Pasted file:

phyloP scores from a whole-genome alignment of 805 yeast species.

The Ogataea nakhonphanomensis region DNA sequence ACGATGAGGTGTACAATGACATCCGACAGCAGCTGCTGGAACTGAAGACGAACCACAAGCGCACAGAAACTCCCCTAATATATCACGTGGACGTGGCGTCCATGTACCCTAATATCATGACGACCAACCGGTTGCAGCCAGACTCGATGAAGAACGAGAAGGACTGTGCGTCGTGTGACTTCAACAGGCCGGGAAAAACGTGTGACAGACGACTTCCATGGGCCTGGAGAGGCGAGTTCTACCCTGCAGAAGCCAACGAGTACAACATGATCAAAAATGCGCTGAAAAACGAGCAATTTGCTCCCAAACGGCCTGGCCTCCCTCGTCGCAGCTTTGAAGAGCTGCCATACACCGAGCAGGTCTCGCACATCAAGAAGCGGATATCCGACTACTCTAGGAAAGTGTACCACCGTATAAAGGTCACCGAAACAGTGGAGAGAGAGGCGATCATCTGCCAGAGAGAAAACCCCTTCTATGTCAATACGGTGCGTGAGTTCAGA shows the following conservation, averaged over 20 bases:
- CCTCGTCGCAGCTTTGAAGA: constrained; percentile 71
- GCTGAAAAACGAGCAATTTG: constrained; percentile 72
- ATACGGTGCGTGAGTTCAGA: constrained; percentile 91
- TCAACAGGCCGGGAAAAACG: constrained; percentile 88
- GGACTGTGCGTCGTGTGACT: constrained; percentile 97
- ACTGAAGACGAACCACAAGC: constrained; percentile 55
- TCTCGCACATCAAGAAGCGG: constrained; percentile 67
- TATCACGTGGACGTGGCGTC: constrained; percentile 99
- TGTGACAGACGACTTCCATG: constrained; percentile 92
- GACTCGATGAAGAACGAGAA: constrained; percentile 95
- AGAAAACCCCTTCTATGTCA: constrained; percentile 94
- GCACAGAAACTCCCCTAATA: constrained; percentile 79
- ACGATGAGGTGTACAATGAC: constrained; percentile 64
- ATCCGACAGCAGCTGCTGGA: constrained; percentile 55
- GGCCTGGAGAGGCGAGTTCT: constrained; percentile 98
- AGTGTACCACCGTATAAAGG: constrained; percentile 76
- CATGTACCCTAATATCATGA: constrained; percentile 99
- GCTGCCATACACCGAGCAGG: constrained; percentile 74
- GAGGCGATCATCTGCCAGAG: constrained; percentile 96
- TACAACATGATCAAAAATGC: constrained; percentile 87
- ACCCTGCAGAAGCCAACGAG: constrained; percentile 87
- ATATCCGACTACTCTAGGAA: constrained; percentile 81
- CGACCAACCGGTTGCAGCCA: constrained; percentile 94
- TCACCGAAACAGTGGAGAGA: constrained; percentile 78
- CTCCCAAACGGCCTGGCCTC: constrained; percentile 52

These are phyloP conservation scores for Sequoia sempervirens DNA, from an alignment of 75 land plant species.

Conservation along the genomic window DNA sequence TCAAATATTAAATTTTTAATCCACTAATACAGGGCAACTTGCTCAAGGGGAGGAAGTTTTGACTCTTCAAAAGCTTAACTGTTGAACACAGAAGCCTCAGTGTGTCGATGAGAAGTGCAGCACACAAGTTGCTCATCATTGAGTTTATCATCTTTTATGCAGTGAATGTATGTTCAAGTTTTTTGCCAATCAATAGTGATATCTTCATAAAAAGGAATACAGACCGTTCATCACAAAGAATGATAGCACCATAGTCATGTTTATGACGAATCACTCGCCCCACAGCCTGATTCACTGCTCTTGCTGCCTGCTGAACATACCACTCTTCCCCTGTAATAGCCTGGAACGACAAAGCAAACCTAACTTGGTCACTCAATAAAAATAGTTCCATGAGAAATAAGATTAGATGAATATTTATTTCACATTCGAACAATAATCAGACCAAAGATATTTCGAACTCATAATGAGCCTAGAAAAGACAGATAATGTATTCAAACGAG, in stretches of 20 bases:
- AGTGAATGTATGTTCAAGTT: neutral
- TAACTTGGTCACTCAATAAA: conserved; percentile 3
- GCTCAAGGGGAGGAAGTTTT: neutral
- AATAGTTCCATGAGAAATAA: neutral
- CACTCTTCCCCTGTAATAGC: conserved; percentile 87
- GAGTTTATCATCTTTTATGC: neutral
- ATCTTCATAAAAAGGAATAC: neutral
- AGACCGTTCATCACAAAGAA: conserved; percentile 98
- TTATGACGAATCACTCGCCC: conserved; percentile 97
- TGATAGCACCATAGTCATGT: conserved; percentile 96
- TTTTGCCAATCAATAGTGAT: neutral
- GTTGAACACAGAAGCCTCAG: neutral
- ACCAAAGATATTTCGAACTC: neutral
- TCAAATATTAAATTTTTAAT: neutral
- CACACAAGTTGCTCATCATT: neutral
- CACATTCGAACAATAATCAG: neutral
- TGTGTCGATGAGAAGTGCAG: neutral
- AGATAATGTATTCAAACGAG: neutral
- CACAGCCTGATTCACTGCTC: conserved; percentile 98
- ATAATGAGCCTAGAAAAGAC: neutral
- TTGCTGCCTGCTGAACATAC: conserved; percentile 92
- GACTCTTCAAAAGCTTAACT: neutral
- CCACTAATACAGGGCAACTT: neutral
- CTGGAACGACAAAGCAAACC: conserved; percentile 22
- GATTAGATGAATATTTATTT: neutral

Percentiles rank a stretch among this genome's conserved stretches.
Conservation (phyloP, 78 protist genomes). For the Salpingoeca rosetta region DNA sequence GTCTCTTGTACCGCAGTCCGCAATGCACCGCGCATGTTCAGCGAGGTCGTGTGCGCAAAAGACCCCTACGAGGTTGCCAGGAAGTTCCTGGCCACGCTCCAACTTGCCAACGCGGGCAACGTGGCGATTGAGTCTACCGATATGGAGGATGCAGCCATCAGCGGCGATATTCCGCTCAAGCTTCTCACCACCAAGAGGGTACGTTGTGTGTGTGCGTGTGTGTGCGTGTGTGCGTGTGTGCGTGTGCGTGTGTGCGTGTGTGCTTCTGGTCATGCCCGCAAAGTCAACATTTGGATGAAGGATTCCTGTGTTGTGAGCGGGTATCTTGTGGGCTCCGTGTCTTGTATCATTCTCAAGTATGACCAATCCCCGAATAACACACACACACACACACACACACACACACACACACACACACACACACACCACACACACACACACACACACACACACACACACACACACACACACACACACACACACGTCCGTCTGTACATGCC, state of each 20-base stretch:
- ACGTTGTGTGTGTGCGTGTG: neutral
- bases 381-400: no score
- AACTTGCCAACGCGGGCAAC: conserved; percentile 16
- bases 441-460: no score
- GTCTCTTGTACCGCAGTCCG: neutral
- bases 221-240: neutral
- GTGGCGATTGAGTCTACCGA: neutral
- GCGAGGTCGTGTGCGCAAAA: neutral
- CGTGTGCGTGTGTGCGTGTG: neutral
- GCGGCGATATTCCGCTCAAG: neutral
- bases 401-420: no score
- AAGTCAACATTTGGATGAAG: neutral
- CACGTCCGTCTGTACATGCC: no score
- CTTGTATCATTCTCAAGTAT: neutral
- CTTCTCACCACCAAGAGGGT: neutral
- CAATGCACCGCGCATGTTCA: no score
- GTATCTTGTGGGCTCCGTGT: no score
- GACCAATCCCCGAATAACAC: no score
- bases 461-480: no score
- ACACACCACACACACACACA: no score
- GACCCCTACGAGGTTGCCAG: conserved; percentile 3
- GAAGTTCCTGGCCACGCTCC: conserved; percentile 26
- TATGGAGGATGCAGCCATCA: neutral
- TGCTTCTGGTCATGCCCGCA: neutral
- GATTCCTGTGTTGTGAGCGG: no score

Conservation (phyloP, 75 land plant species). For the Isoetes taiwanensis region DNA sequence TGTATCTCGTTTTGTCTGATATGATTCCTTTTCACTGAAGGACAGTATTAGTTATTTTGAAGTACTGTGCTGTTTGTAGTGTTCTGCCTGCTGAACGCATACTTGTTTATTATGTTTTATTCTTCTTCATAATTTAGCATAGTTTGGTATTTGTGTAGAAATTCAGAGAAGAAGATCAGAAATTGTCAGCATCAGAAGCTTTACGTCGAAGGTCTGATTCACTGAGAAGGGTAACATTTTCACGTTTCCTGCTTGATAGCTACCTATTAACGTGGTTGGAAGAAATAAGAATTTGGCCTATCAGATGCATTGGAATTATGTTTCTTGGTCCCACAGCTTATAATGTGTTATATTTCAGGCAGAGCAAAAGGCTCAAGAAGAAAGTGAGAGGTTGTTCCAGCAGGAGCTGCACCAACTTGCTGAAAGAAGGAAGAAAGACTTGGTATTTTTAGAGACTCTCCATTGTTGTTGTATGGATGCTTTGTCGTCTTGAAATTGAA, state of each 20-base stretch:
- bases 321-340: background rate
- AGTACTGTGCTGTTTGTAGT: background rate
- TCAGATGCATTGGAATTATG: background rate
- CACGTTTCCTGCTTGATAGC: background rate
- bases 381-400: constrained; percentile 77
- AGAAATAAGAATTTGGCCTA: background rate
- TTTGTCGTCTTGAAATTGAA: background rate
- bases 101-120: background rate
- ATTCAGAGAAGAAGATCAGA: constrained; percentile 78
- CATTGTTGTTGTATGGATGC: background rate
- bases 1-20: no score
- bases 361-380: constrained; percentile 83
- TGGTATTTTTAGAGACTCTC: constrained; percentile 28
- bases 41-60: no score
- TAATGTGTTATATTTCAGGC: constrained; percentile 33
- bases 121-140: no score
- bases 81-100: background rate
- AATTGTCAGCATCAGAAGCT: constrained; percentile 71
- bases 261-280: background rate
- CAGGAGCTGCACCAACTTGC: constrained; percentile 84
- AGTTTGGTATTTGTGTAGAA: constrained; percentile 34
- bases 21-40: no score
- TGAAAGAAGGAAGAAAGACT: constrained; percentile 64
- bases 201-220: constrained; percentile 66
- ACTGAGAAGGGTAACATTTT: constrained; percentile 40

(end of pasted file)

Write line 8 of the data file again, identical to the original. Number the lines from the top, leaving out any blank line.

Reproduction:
- ACTGAAGACGAACCACAAGC: constrained; percentile 55